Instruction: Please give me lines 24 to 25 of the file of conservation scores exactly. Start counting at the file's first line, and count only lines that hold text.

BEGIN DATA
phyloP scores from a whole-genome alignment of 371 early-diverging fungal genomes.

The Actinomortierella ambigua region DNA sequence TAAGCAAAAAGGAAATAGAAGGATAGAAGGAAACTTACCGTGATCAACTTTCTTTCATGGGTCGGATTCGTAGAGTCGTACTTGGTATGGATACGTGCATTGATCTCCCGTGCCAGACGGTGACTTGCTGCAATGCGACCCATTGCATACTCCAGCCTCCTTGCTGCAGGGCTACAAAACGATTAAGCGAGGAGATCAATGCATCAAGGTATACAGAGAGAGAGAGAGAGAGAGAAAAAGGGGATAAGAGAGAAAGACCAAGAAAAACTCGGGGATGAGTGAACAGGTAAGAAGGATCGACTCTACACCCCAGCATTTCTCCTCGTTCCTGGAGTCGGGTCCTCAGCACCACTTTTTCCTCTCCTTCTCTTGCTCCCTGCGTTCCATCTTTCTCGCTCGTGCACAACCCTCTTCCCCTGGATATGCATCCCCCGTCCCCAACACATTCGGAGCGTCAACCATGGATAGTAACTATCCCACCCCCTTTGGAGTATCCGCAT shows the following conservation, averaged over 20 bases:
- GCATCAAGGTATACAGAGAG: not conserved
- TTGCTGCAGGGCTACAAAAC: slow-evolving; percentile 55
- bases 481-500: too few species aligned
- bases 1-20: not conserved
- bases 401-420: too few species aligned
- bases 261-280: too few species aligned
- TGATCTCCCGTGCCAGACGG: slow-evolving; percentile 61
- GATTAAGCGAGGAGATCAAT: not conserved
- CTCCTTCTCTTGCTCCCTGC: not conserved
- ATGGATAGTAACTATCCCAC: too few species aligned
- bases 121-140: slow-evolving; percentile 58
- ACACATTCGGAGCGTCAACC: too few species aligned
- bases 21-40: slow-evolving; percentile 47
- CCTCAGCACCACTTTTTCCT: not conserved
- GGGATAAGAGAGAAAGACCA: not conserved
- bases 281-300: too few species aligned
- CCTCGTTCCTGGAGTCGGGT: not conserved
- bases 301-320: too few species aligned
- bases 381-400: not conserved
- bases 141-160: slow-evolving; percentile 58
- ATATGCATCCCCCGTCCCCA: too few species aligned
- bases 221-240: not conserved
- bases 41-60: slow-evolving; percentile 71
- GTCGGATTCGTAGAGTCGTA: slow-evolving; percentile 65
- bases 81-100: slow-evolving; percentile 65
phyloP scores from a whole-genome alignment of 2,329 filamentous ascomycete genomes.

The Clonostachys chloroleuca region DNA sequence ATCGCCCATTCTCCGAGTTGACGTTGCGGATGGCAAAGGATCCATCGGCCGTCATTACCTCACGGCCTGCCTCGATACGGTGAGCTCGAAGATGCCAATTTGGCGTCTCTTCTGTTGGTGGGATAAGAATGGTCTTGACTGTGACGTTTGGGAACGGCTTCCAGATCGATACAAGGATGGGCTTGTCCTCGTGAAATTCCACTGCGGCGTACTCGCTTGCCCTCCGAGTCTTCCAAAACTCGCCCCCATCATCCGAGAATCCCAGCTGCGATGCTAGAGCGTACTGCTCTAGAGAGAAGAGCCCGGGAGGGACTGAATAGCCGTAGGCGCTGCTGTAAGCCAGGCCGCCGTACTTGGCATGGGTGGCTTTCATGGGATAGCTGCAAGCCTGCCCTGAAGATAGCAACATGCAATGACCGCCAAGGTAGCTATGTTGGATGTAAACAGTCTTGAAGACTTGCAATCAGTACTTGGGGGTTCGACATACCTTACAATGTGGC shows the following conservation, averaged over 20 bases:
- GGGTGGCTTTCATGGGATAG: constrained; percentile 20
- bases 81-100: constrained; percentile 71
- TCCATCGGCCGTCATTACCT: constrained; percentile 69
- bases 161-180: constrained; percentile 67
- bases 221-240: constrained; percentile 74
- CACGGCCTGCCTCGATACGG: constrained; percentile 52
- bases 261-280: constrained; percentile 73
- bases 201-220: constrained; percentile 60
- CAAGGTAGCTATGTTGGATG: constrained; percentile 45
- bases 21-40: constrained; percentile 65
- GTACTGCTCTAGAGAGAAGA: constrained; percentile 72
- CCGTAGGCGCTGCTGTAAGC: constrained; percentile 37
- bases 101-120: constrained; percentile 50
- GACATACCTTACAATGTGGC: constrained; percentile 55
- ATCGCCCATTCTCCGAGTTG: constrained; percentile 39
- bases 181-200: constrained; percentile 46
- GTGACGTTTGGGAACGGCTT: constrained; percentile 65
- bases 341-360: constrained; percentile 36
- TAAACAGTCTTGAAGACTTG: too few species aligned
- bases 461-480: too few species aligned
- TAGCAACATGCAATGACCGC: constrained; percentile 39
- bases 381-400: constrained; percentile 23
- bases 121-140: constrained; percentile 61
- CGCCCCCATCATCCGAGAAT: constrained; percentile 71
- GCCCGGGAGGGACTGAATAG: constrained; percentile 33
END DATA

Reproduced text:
- bases 221-240: not conserved
- bases 41-60: slow-evolving; percentile 71